UPDATE 200510090051Z: For some reason the second and last pictures don't download properly. Maybe it's lag at Blogger. I'll see if I can figure out what's wrong. I was afraid that they'd be full-sized downloads,which would have been a couple three meg or more, but Blogger has nicely sized them for display on the screen. They're on the order of 40k each.
UPDATE 200510102307Z: Still don't know what the problem is/was with downloading the images by clicking on them. Last night I noticed that they downloaded fine in Internet Explorer, thought the continued to have problems in Firefox. This morning I tried with Konqueror and Mozilla 1.7, and both browsers had trouble. Konqueror kept throwing up a dialog asking if I wanted to open this text file and which text application to use.
So later on I downloaded and saved the images to my desktop using Internet Explorer in order to see if Firefox would open the files, which it did. Even later on I went back to this post with Firefox, and this time it downloaded the images no problem. So I don't know what the problem was/is, except that now everything seems to be OK. Maybe I'll do an experiment later on to try to pin it down.
I forgot to crop the pictures, but this way you can see how many images I stitched together with AutoStitch to create the panoramas. Practice makes perfect, they say. Next time.
These panoramas were taken of the Phoenix sunrise on 9 October 2005, using an Olympus Stylus 300 digital camera.
This camera comes with software, Camedia Master, that will make panoramas from appropriately spaced shots if you put the camera in panorama mode and if (and only if) you have the Olympus brand SD card. Strangely, you can use another SD card that claims compatibility with the camera, but there's something about the Olympus brand SD card that enables the automatic panorama function of the software.
You can also upgrade the Olympus Camedia software for twenty bucks and get a "free stitch" function that works adequately, but does not allow you to retain full resolution.
This is not what I used to assemble these panoramas, though. Since I got the camera and software I found a program (hat tip Wikipedia) called AutoStitch which is a so-far free offering from Mathew Brown at UBC, where it is part of his Doctoral work and a prospective commercial venture. All I can say to Mr. Brown is, "More power to you, Sir." His panorama software works wonderfully for what I have tried.
Brown's AutoStitch has some settings I don't quite understand, and it doesn't do cylindrical or planar projections (only 1-D), but I guess I have not tried anything where these were required.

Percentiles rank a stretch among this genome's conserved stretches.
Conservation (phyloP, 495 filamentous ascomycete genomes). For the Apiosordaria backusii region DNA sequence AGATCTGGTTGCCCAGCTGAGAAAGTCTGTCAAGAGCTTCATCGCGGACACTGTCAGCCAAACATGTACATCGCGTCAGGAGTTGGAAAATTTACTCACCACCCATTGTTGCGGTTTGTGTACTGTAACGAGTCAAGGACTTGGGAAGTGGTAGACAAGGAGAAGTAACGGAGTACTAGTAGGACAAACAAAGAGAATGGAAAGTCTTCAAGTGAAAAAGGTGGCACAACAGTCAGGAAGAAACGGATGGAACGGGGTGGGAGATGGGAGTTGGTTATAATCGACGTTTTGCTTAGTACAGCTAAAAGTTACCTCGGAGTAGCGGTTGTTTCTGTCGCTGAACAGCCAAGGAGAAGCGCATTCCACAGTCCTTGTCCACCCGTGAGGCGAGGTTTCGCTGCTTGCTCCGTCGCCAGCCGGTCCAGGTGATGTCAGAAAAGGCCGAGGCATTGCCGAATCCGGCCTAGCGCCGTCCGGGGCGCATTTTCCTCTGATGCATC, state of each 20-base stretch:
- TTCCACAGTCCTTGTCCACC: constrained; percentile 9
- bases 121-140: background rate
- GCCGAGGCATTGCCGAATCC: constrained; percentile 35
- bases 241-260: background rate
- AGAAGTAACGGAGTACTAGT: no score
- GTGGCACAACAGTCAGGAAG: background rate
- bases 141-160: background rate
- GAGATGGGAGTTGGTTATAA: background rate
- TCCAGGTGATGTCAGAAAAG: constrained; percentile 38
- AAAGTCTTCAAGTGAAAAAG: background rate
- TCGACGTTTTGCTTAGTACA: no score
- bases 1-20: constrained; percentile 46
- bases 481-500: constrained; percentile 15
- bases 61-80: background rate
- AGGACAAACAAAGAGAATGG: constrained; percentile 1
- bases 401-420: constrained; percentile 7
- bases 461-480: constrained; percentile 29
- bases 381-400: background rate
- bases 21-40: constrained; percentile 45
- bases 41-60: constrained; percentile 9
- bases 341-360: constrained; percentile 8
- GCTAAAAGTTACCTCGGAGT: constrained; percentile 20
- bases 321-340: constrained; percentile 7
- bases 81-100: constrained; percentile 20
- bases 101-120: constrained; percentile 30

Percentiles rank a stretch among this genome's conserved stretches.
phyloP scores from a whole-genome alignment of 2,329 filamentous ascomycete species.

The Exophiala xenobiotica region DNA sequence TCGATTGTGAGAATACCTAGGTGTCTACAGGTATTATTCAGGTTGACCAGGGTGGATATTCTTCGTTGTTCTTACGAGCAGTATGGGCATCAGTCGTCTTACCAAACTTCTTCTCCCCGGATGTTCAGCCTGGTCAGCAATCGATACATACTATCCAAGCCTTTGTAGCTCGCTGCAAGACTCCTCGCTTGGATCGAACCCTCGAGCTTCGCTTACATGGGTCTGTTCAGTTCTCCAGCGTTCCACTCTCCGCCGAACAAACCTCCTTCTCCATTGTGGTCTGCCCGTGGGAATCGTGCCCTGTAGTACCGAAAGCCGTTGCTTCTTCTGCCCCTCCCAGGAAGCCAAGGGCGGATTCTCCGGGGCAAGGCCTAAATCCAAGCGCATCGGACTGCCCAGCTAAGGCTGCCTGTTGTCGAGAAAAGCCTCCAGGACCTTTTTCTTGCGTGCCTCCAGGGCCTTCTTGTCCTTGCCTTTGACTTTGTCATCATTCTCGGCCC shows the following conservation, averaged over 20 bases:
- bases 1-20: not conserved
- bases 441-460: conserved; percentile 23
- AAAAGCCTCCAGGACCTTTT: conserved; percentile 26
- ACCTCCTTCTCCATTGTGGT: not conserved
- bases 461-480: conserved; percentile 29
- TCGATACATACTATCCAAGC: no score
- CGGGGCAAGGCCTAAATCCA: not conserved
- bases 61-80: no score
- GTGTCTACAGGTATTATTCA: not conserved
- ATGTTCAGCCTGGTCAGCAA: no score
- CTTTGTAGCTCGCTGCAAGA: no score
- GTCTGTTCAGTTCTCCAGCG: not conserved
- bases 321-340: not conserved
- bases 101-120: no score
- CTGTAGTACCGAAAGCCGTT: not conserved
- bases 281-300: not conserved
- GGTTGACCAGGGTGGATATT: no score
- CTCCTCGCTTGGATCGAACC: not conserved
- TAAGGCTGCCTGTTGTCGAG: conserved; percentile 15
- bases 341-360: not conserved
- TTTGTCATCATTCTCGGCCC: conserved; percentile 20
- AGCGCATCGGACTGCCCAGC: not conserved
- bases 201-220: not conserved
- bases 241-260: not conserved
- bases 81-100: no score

If you look at Brown's web site you'll see a graphical description of what his software does, but you don't see the graphical stuff when you use the software. The first time I used AutoStitch I thought my computer had frozen when in reality it was just working really hard. This is apparently very processor intensive stuff, especially the way I've been doing it (full size, 100 percent JPEG fidelity).
AutoStitch only takes JPEGs as input but that has not been a hindrance to me. I've either converted what I've wanted to stitch into JPEG or used JPEG to start with. Actually, the Olympus Stylus 300 I'm using only does JPEG anyway.
I've posted a picture or two in my blog before, but never several in one post. It has not been as straightforward as I'd have thought. For instance, the first time I uploaded the pictures, I uploaded all four at once. I was then unable to place text as usual, and the pictures flowed themselves into the text of the following post on a different topic, forcing that text off to the side of the pictures.
So I deleted that post and tried again, this time uploading the pictures individually rather than as a group. Again the formatting was off. I'd been composing the post using, naturally enough, the "Compose" tab of the Blogger user interface. Finally I took the hint presented in the "Edit Html" tab right beside the "Compose" tab, and here I am editing the HTML.
I'm not really editing the HTML so much as moving stuff around, checking the preview to see what happened, then moving stuff around some more, etc. Slowly the post has taken the shape in which I (and I hope you) see it. Along the way, as I mentioned before in a probably-now-deleted comment, the pictures appeared in reverse order from what I expected, i.e.: the last one uploaded appeared at the top of the post, the second-to-last picture uploaded appeared next, and the last picture I uploaded appeared at the top of the post.
I don't know why things worked that way, but using the "Edit Html" tab I was able to move the HTML code blocks around so that they appeared correctly, so that the earlier picures appear above the later ones.
So, Mr. Mathew Brown, congratulations on some fine software, and thanks for letting me use it. I hope you are able to get it adopted into a Google Picasa or something commercial like that and make some bucks from your good work.
Google, thanks to you, too. Picasa is great, Blogger is great, and GMail is great. More power to Google!
Olympus, I like your little Stylus 300 snapshot digital camera, too.
HEY! It looks like we're about to get another great sunSET here in Phoenix. It it's spectacular I'll try to get some shots of it.